Formal verification can be a time-consuming task that requires significant manual effort. Especially for complex systems, users often need to manually provide, for example, loop invariants, function summaries, or environment models. Synthesis has the potential to alleviate some of this manual burden (Seshia, ). For example, prior work has used synthesis to reason about program loops (David et al., 2015), and to automate program repair (Le et al., 2017). We believe this is a promising direction, but, for it to make a real impact, verification tools need to offer flexible synthesis integration, generic support for proof procedures, and a capable synthesis engine back-end.
In this work, we primarily address the first two requirements. Specifically, we integrate program synthesis into the Uclid5 (Seshia and Subramanyan, 2018) formal modelling and verification tool by allowing users to declare functions to synthesize and to use these functions freely. While Uclid5 has previously supported use of synthesis, it only supported invariant synthesis through a special command that was independent of verification. We use the new synthesis integration to generate 25 benchmarks from existing verification tasks. These benchmarks have small solutions, but are out of reach for current synthesis engines. We hope that they will help the synthesis engine development effort, particularly for syntax-guided synthesis (Alur et al., 2013).
Consider the Uclid5 model in Fig. 1, which represents a Fibonacci sequence. The (hypothetical) user wants to prove by induction that the invariant a_le_b at line 13 always holds. Unfortunately, the proof fails because the invariant is not inductive. Without synthesis, the user would need to manually strengthen the invariant until it became inductive. However, the user can ask Uclid5 to automatically do this for them. Fig. 1 demonstrates this on lines 16, 17 and 18. Specifically, the user specifies a function to synthesize called h at lines 16 and 17, and then uses h at line 18 to strengthen the existing set of invariants. Given this input, Uclid5, using e.g. cvc4 (Barrett et al., 2011) as a synthesis engine, will automatically generate the function h(x, y) = x >= 0, which completes the inductive proof.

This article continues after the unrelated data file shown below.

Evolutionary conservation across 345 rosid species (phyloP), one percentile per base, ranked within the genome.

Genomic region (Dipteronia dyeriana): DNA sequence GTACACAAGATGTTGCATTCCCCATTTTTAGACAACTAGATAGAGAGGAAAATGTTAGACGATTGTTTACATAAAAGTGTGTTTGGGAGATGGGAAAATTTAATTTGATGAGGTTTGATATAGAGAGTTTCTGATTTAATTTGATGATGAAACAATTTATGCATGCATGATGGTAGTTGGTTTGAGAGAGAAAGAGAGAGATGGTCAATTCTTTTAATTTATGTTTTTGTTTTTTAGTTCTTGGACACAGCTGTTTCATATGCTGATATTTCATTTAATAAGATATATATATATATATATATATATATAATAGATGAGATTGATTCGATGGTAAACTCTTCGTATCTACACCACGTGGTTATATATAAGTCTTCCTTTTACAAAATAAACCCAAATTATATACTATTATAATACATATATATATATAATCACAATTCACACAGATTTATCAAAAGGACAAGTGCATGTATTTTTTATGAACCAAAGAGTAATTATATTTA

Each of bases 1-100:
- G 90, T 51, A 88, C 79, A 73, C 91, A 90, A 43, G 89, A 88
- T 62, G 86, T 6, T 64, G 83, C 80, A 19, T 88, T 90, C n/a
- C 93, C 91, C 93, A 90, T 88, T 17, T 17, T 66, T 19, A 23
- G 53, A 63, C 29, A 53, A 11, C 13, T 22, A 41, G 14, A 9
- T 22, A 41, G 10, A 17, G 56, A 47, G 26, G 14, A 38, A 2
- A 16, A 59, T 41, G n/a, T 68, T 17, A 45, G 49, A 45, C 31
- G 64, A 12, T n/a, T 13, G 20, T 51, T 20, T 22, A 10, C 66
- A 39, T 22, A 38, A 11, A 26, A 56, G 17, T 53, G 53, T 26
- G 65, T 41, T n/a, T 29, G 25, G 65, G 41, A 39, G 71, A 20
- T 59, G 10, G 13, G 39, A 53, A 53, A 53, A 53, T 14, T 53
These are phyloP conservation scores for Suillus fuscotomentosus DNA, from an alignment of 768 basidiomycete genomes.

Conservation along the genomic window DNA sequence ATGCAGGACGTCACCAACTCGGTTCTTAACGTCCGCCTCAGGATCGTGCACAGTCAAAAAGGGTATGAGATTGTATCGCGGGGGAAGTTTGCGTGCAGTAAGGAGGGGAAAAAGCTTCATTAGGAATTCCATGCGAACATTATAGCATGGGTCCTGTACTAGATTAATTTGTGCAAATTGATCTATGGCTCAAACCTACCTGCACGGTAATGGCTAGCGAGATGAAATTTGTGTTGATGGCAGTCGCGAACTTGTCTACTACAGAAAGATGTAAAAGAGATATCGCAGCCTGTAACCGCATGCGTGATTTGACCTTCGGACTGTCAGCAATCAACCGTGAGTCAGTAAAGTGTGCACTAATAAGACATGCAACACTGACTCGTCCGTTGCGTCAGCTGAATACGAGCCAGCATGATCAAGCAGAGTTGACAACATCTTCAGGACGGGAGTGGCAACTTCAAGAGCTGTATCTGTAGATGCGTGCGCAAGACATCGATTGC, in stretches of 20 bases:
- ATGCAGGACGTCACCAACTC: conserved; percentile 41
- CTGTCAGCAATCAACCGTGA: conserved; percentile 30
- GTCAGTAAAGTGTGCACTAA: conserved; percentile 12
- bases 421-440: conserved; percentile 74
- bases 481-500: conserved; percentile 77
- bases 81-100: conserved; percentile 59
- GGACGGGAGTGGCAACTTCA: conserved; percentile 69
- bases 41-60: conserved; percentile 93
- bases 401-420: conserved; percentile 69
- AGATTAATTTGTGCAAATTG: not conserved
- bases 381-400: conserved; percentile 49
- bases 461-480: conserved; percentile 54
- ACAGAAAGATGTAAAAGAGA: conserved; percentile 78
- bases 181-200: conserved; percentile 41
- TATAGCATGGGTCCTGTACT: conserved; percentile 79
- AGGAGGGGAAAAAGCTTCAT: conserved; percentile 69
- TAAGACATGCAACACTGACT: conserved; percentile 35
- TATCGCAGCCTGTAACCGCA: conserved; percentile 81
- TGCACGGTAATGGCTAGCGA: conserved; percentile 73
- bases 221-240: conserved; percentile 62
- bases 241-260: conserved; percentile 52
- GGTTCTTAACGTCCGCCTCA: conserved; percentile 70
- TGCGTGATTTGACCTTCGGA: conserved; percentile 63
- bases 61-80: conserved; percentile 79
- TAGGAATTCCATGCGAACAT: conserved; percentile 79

In this example, the function to synthesize represents an inductive invariant. However, functions to synthesize are treated exactly like any interpreted function in Uclid5: the user could have called h anywhere in the code. Furthermore, this example uses induction and a global invariant, however, the user could also have used a linear temporal logic (LTL) specification and bounded model checking (BMC). In this sense, our integration is fully flexible and generic.
We present an integration of synthesis into the verification tool Uclid5, allowing users to generate program synthesis queries for unknown parts of a system they wish to verify. The integration is a natural extension of the existing Uclid5 language, and to the best of our knowledge, is the first to support program synthesis with bounded model checking, k-induction, sequential program verification, and hyperproperty verification. The synthesis queries Uclid5 generates are in the standard sygus-if (Raghothaman and Udupa, 2014) specification language. We use this tool to generate a 25 sygus-if synthesis benchmarks from existing verification queries and release these benchmarks to the community.
2. Related work
Program sketching (Solar-Lezama, 2009) synthesizes expressions to fill holes in programs, and has subsequently been applied to program repair (Le et al., 2017; Hua et al., 2018). Uclid5 aims to be more flexible than this work, allowing users to declare unknown functions even in the verification annotations, as well as supporting multiple verification algorithms and types of properties. Rosette (Torlak and Bodík, 2013) provides support for synthesis and verification, but the synthesis is limited to bounded specifications of sequential programs, whereas Uclid5 can also synthesize programs that satisfy unbounded specifications, by using proof procedures like induction. Formal synthesis algorithms have been used to assist in verification tasks, such as safety and termination of loops (David et al., 2015), and generating invariants (Fedyukovich and Bodík, 2018; Zhang et al., 2020), but none of this work to-date integrates program synthesis fully into an existing verification tool. Before this new synthesis integration, Uclid5 supported synthesis of inductive invariants. The key insight of this work is to generalize the synthesis support, and to unify all synthesis tasks in Uclid5 by re-using the verification back-end.
3. From Verification to Program Synthesis
In this section, we give the necessary background on program synthesis, and the existing verification techniques inside of Uclid5. We then describe how we combine the two to realize synthesis in Uclid5.
3.1. Program Synthesis
The program synthesis problem corresponds to the second-order query
where is the function to synthesize, is the set of all possible inputs, and is the specification to be satisfied.
3.2. Verification in Uclid5
At at high level, Uclid5 takes in a model, generates a set of verification conditions, asks a satisfiability modulo theory (SMT) solver (Barrett et al., 2009) to check the verification conditions, and then returns the results to the user. This process is the same regardless of the proof procedure used. The important point, is that Uclid5 encodes the violation of each independent verification condition as a separate smt-lib query.